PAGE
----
Caítriona O’Leary, “Strange Wonders: The Wexford Carols, Vol. II” • O’Leary’s first volume of Wexford Carols, first released in 2014 and again two years later, was a joy to a world oversaturated with over-produced, over-played Christmas music. A scholar as well as singer, O’Leary has researched the Wexford caroling tradition, which derives from the poems of Luke Waddinge, a bishop in Co. Wexford during the 17th century, and the 1728 collection of Christmas songs by Fr. William Devereux. Blessed with a voice that is ethereal and crystalline yet not without sinew, she gave new life to these songs, with arrangements that blended Irish traditional music, early music and classical styles, and aided by quite the group of contributors, headlined by Rosanne Cash, Rhiannon Giddens and Tom Jones (as in “Yes, that Tom Jones”), along with Donal Lunny of Planxty and Bothy Band renown. It all made for a refreshingly sublime, graceful, and accessible mesh of folk and sacred music, with the feel of a global village Christmas celebration.
Volume II, “Strange Wonders,” is a smaller-scale but no less pleasing affair. If her collaborators don’t possess quite the star-power of those in Volume I, they are highly accomplished. The other vocalists are Clara Sanabas, also a stellar musician (she plays baroque guitar here) and with a portfolio that includes soundtracks for “The Hunger Games” and “The Hobbit”; Seth Lakeman (violin and viola), a stalwart of the UK folk scene for nearly three decades; Lakeman’s fellow Briton John Smith, one of the more intriguing guitarists in British Isles trad/contemporary folk; and, in a supporting role, the Stile Antico choir. The instrumental ensemble includes trumpet, bass clarinet, renaissance guitar, lute, percussion and even a nyckelharpa (played by Olov Johansson of groundbreaking Scandinavian trio Väsen and a past performer in “A Christmas Celtic Sojourn”).
“Strange Wonders” is more contemplative than its festive predecessor, as O’Leary explains in the sleeve notes: Where Volume I told the familiar narrative of Christmas, the carols for this album are “more meditations on the mystical and spiritually wondrous aspects of the story,” such as Gabriel’s Visitation to Mary and the Meeting of Herod and the Magi. Appropriately enough, the instrumentation and arrangements tend to be on the spare side, which centers attention more fully on the voices.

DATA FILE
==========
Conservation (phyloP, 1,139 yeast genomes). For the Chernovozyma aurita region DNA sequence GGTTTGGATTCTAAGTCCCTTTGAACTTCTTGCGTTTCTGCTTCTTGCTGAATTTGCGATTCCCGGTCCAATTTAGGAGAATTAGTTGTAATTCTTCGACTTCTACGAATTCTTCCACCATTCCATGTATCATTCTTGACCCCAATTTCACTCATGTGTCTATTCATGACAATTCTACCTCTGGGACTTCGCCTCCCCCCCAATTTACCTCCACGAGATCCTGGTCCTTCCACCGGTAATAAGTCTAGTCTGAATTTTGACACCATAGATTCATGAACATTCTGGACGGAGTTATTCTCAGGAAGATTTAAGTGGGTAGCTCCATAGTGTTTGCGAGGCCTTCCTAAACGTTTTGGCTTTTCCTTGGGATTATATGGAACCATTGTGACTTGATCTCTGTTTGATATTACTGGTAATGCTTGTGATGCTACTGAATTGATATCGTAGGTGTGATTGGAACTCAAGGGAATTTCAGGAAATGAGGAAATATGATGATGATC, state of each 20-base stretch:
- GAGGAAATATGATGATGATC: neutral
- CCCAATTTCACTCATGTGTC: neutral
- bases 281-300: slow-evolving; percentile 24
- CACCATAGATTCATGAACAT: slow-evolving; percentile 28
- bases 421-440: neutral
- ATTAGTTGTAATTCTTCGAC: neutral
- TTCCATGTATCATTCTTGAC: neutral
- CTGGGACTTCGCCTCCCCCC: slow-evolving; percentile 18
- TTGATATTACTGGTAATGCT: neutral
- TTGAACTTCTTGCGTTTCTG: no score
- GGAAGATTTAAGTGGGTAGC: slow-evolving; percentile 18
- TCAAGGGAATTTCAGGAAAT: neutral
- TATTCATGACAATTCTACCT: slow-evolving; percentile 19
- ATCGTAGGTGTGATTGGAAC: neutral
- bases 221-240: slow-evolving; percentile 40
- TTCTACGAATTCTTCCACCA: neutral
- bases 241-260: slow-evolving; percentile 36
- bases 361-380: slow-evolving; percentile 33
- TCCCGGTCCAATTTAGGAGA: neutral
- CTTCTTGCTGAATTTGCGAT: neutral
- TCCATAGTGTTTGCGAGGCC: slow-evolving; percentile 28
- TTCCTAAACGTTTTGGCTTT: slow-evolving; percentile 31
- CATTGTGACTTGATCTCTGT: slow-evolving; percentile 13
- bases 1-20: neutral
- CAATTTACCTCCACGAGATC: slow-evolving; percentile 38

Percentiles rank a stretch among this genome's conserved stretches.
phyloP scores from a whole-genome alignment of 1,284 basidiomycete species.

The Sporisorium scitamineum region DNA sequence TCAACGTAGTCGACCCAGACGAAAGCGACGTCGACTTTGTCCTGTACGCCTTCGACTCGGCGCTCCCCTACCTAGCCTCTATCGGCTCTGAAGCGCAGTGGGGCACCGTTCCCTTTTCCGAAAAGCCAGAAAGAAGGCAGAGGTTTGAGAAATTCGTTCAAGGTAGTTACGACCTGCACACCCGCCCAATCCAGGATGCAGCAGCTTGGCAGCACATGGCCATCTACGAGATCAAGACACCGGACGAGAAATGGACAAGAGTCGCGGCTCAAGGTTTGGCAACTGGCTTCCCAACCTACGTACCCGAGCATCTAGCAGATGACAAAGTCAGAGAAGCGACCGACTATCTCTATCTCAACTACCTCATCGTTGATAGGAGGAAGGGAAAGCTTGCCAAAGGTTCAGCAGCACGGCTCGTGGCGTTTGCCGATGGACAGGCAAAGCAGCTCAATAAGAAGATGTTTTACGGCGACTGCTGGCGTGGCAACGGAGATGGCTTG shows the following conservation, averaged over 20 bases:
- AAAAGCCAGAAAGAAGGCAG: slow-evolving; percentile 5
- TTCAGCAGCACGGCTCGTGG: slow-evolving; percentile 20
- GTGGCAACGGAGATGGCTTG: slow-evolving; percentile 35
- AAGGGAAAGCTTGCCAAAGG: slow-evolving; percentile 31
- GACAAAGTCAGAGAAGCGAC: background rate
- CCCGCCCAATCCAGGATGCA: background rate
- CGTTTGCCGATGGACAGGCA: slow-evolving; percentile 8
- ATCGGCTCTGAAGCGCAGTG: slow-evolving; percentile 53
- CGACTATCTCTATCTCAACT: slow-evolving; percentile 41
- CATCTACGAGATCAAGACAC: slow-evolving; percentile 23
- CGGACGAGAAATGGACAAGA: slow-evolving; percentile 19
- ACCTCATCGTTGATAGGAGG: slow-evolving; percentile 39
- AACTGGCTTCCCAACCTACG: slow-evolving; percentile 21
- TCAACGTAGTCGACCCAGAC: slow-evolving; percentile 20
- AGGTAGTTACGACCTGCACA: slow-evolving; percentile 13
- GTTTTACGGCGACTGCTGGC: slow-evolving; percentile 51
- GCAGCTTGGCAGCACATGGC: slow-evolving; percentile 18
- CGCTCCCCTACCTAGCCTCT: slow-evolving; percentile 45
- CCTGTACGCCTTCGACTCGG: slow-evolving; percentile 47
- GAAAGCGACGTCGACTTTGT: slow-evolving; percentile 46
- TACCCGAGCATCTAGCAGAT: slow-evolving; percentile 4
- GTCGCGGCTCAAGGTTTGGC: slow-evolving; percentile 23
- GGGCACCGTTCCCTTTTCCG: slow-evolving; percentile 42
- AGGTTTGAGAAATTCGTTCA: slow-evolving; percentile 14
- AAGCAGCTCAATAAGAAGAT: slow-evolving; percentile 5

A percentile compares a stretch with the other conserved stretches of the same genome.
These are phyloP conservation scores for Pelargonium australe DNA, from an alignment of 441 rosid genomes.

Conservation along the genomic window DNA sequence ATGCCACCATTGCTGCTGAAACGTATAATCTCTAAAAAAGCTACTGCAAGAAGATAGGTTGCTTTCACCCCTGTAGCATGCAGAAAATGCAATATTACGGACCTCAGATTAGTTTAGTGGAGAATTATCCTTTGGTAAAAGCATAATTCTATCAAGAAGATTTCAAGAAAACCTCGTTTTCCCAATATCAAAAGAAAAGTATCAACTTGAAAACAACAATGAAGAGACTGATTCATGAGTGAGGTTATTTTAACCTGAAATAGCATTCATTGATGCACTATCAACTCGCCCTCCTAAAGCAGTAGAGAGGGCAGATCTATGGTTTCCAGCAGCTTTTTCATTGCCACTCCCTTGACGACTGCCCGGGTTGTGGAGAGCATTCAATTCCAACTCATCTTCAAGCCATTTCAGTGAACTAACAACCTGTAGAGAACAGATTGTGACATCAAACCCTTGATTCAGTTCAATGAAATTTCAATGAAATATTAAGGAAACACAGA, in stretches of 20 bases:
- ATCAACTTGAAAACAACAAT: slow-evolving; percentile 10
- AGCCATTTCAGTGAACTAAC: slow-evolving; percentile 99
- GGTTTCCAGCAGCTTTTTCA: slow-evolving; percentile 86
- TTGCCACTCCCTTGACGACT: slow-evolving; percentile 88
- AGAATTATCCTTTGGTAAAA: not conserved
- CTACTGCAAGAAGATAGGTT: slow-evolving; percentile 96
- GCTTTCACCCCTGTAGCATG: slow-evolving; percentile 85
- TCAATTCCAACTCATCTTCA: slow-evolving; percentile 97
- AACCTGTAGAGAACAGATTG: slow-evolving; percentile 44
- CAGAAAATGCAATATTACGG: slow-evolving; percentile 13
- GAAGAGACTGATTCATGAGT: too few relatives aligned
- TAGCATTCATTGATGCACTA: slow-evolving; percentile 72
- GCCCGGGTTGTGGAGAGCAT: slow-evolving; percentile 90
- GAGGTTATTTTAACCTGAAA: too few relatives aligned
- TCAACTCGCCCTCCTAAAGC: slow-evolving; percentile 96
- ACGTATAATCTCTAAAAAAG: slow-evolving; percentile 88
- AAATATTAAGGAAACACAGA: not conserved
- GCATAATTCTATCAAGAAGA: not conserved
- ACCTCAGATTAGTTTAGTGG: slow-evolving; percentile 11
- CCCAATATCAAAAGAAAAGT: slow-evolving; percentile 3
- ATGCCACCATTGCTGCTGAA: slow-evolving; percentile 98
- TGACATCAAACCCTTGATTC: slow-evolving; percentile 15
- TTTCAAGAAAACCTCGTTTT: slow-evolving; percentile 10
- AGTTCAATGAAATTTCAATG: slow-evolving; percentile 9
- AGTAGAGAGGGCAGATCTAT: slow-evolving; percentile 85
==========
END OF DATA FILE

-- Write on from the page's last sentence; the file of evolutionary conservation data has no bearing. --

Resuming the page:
Sanabras appears on seven of the 11 tracks, harmonizing gorgeously with O’Leary; her baroque guitar makes a fine complement to Simone Collavecchi’s renaissance guitar on three of the tracks, especially “Ye Sons of Men,” which also features Alison Balsom’s stirring trumpet. Smith’s tender, tenor voice trades off with O’Leary and Sanabras on “The Darkest Midnight in December,” with Lakeman’s violin, Johansson’s nyckelharpa and Collavecchi’s lute (along with percussion by Ethan Jones) gently taking up the melody at junctures. Deirdre O’Leary’s nimble, steady bass clarinet anchors “This Feast of St. Sylvester,” while the mesmerizing “A Carol for St. John’s Day” brings in Lakeman’s distinctive voice and viola, and there is an outstanding build to the track, as Stile Antico joins Lakeman and Johannson in creating a backdrop for Collavecchi’s solo on lute.
“The Enniscorthy Christmas Carol,” which closed Volume I, is also reprised here as the final track – but with a vastly different arrangement and feel, as O’Leary and Sanabras combine with Stile Antico and Balsom on the final verse, a positively angelic high harmony rising among the voices to proclaim a traditional, far more profound aspect of the Christmas spirit:
And when thro’ life we wend our way
’Mid trials and sufferings day by day
In faith and hope, whate’er befall
We’ll wait in peace His holy call